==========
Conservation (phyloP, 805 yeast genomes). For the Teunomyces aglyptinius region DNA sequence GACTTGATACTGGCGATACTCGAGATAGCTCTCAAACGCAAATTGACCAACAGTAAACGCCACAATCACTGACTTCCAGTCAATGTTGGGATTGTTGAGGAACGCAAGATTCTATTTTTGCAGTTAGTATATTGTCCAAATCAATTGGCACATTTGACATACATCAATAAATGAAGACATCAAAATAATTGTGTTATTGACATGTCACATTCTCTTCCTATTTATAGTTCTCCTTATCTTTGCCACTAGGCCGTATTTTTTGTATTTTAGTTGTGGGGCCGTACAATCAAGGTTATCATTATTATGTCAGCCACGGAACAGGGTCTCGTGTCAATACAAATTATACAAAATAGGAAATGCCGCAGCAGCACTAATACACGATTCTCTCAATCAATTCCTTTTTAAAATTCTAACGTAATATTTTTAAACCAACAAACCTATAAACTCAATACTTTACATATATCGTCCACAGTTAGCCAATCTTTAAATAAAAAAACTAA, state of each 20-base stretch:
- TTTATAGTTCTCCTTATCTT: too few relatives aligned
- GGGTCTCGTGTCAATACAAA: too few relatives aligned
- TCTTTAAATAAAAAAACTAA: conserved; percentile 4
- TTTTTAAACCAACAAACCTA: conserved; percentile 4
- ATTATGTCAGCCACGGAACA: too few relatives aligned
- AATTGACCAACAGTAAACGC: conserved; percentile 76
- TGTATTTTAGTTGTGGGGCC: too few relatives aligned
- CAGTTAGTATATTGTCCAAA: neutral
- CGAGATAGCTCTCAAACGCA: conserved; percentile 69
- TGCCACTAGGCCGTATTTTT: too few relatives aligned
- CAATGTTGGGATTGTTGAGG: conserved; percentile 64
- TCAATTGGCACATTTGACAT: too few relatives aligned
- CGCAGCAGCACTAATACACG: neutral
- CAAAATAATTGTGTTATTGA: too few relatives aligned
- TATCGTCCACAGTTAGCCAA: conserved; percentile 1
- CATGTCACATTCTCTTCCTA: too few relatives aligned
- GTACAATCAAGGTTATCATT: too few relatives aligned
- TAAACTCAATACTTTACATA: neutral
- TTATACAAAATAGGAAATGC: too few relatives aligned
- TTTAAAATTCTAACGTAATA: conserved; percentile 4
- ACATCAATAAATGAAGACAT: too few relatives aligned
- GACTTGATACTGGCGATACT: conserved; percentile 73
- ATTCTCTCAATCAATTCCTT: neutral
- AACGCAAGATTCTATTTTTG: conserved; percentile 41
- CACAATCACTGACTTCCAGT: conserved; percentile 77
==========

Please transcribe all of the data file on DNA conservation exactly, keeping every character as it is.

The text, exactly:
Conservation (phyloP, 805 yeast genomes). For the Teunomyces aglyptinius region DNA sequence GACTTGATACTGGCGATACTCGAGATAGCTCTCAAACGCAAATTGACCAACAGTAAACGCCACAATCACTGACTTCCAGTCAATGTTGGGATTGTTGAGGAACGCAAGATTCTATTTTTGCAGTTAGTATATTGTCCAAATCAATTGGCACATTTGACATACATCAATAAATGAAGACATCAAAATAATTGTGTTATTGACATGTCACATTCTCTTCCTATTTATAGTTCTCCTTATCTTTGCCACTAGGCCGTATTTTTTGTATTTTAGTTGTGGGGCCGTACAATCAAGGTTATCATTATTATGTCAGCCACGGAACAGGGTCTCGTGTCAATACAAATTATACAAAATAGGAAATGCCGCAGCAGCACTAATACACGATTCTCTCAATCAATTCCTTTTTAAAATTCTAACGTAATATTTTTAAACCAACAAACCTATAAACTCAATACTTTACATATATCGTCCACAGTTAGCCAATCTTTAAATAAAAAAACTAA, state of each 20-base stretch:
- TTTATAGTTCTCCTTATCTT: too few relatives aligned
- GGGTCTCGTGTCAATACAAA: too few relatives aligned
- TCTTTAAATAAAAAAACTAA: conserved; percentile 4
- TTTTTAAACCAACAAACCTA: conserved; percentile 4
- ATTATGTCAGCCACGGAACA: too few relatives aligned
- AATTGACCAACAGTAAACGC: conserved; percentile 76
- TGTATTTTAGTTGTGGGGCC: too few relatives aligned
- CAGTTAGTATATTGTCCAAA: neutral
- CGAGATAGCTCTCAAACGCA: conserved; percentile 69
- TGCCACTAGGCCGTATTTTT: too few relatives aligned
- CAATGTTGGGATTGTTGAGG: conserved; percentile 64
- TCAATTGGCACATTTGACAT: too few relatives aligned
- CGCAGCAGCACTAATACACG: neutral
- CAAAATAATTGTGTTATTGA: too few relatives aligned
- TATCGTCCACAGTTAGCCAA: conserved; percentile 1
- CATGTCACATTCTCTTCCTA: too few relatives aligned
- GTACAATCAAGGTTATCATT: too few relatives aligned
- TAAACTCAATACTTTACATA: neutral
- TTATACAAAATAGGAAATGC: too few relatives aligned
- TTTAAAATTCTAACGTAATA: conserved; percentile 4
- ACATCAATAAATGAAGACAT: too few relatives aligned
- GACTTGATACTGGCGATACT: conserved; percentile 73
- ATTCTCTCAATCAATTCCTT: neutral
- AACGCAAGATTCTATTTTTG: conserved; percentile 41
- CACAATCACTGACTTCCAGT: conserved; percentile 77